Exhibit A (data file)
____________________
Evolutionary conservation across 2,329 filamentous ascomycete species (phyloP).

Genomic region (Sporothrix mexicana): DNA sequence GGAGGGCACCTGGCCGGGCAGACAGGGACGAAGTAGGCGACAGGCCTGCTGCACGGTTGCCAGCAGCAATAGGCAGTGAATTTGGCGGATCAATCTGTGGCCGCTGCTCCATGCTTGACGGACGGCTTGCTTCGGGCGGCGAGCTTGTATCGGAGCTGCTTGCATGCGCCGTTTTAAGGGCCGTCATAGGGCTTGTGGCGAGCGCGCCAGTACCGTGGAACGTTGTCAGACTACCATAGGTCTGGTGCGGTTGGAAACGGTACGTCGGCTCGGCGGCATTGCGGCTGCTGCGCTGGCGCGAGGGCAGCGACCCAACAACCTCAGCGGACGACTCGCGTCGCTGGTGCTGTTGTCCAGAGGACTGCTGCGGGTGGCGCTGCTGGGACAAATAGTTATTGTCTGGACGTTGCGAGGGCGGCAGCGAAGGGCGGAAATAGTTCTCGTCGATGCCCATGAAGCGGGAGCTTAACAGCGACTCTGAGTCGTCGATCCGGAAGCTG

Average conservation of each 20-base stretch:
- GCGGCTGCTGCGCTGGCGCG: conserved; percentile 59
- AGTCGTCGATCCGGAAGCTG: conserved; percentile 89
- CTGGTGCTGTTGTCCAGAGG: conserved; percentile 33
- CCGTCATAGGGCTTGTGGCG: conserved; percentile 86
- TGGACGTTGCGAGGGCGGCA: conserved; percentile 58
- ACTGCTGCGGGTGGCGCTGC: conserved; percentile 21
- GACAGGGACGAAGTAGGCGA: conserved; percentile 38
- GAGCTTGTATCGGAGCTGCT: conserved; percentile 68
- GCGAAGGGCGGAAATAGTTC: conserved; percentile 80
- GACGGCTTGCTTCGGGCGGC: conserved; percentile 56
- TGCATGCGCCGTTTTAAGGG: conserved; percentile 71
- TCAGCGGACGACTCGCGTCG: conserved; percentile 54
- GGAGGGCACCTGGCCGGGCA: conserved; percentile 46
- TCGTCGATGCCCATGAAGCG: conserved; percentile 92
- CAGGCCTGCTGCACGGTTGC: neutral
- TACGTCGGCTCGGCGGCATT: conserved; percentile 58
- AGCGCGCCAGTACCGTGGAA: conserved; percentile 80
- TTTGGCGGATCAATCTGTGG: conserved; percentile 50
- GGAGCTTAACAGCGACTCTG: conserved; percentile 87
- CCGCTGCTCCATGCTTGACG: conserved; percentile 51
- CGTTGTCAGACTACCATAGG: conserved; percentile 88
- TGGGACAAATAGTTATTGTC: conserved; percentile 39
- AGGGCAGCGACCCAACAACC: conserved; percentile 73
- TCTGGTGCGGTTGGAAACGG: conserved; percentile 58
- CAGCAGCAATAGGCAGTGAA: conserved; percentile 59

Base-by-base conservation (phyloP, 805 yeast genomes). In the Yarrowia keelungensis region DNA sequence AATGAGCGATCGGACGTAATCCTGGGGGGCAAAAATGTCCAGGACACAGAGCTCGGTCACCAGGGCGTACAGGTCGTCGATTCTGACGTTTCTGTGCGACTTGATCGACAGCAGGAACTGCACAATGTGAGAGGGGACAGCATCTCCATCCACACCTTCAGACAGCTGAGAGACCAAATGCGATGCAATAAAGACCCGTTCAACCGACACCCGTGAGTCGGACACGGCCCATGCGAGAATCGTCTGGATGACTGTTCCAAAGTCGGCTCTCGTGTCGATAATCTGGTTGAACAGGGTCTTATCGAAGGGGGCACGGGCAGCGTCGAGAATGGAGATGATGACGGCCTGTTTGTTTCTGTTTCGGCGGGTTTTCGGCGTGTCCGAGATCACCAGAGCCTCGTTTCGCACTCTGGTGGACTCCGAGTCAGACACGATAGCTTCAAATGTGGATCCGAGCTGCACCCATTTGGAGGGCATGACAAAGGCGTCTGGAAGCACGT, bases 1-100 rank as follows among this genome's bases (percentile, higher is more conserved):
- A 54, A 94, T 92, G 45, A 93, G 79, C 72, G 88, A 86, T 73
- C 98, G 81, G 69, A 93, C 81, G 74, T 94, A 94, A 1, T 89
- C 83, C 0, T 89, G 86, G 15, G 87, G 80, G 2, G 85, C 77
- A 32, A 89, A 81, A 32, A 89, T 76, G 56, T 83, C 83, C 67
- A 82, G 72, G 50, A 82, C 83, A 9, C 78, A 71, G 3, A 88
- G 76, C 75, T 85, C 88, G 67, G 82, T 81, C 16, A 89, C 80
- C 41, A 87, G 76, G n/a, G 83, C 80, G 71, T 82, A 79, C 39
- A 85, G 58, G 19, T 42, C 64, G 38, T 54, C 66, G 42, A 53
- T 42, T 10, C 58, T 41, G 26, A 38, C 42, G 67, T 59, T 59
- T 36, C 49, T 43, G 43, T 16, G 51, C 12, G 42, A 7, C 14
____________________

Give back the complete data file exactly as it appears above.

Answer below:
Evolutionary conservation across 2,329 filamentous ascomycete species (phyloP).

Genomic region (Sporothrix mexicana): DNA sequence GGAGGGCACCTGGCCGGGCAGACAGGGACGAAGTAGGCGACAGGCCTGCTGCACGGTTGCCAGCAGCAATAGGCAGTGAATTTGGCGGATCAATCTGTGGCCGCTGCTCCATGCTTGACGGACGGCTTGCTTCGGGCGGCGAGCTTGTATCGGAGCTGCTTGCATGCGCCGTTTTAAGGGCCGTCATAGGGCTTGTGGCGAGCGCGCCAGTACCGTGGAACGTTGTCAGACTACCATAGGTCTGGTGCGGTTGGAAACGGTACGTCGGCTCGGCGGCATTGCGGCTGCTGCGCTGGCGCGAGGGCAGCGACCCAACAACCTCAGCGGACGACTCGCGTCGCTGGTGCTGTTGTCCAGAGGACTGCTGCGGGTGGCGCTGCTGGGACAAATAGTTATTGTCTGGACGTTGCGAGGGCGGCAGCGAAGGGCGGAAATAGTTCTCGTCGATGCCCATGAAGCGGGAGCTTAACAGCGACTCTGAGTCGTCGATCCGGAAGCTG

Average conservation of each 20-base stretch:
- GCGGCTGCTGCGCTGGCGCG: conserved; percentile 59
- AGTCGTCGATCCGGAAGCTG: conserved; percentile 89
- CTGGTGCTGTTGTCCAGAGG: conserved; percentile 33
- CCGTCATAGGGCTTGTGGCG: conserved; percentile 86
- TGGACGTTGCGAGGGCGGCA: conserved; percentile 58
- ACTGCTGCGGGTGGCGCTGC: conserved; percentile 21
- GACAGGGACGAAGTAGGCGA: conserved; percentile 38
- GAGCTTGTATCGGAGCTGCT: conserved; percentile 68
- GCGAAGGGCGGAAATAGTTC: conserved; percentile 80
- GACGGCTTGCTTCGGGCGGC: conserved; percentile 56
- TGCATGCGCCGTTTTAAGGG: conserved; percentile 71
- TCAGCGGACGACTCGCGTCG: conserved; percentile 54
- GGAGGGCACCTGGCCGGGCA: conserved; percentile 46
- TCGTCGATGCCCATGAAGCG: conserved; percentile 92
- CAGGCCTGCTGCACGGTTGC: neutral
- TACGTCGGCTCGGCGGCATT: conserved; percentile 58
- AGCGCGCCAGTACCGTGGAA: conserved; percentile 80
- TTTGGCGGATCAATCTGTGG: conserved; percentile 50
- GGAGCTTAACAGCGACTCTG: conserved; percentile 87
- CCGCTGCTCCATGCTTGACG: conserved; percentile 51
- CGTTGTCAGACTACCATAGG: conserved; percentile 88
- TGGGACAAATAGTTATTGTC: conserved; percentile 39
- AGGGCAGCGACCCAACAACC: conserved; percentile 73
- TCTGGTGCGGTTGGAAACGG: conserved; percentile 58
- CAGCAGCAATAGGCAGTGAA: conserved; percentile 59

Base-by-base conservation (phyloP, 805 yeast genomes). In the Yarrowia keelungensis region DNA sequence AATGAGCGATCGGACGTAATCCTGGGGGGCAAAAATGTCCAGGACACAGAGCTCGGTCACCAGGGCGTACAGGTCGTCGATTCTGACGTTTCTGTGCGACTTGATCGACAGCAGGAACTGCACAATGTGAGAGGGGACAGCATCTCCATCCACACCTTCAGACAGCTGAGAGACCAAATGCGATGCAATAAAGACCCGTTCAACCGACACCCGTGAGTCGGACACGGCCCATGCGAGAATCGTCTGGATGACTGTTCCAAAGTCGGCTCTCGTGTCGATAATCTGGTTGAACAGGGTCTTATCGAAGGGGGCACGGGCAGCGTCGAGAATGGAGATGATGACGGCCTGTTTGTTTCTGTTTCGGCGGGTTTTCGGCGTGTCCGAGATCACCAGAGCCTCGTTTCGCACTCTGGTGGACTCCGAGTCAGACACGATAGCTTCAAATGTGGATCCGAGCTGCACCCATTTGGAGGGCATGACAAAGGCGTCTGGAAGCACGT, bases 1-100 rank as follows among this genome's bases (percentile, higher is more conserved):
- A 54, A 94, T 92, G 45, A 93, G 79, C 72, G 88, A 86, T 73
- C 98, G 81, G 69, A 93, C 81, G 74, T 94, A 94, A 1, T 89
- C 83, C 0, T 89, G 86, G 15, G 87, G 80, G 2, G 85, C 77
- A 32, A 89, A 81, A 32, A 89, T 76, G 56, T 83, C 83, C 67
- A 82, G 72, G 50, A 82, C 83, A 9, C 78, A 71, G 3, A 88
- G 76, C 75, T 85, C 88, G 67, G 82, T 81, C 16, A 89, C 80
- C 41, A 87, G 76, G n/a, G 83, C 80, G 71, T 82, A 79, C 39
- A 85, G 58, G 19, T 42, C 64, G 38, T 54, C 66, G 42, A 53
- T 42, T 10, C 58, T 41, G 26, A 38, C 42, G 67, T 59, T 59
- T 36, C 49, T 43, G 43, T 16, G 51, C 12, G 42, A 7, C 14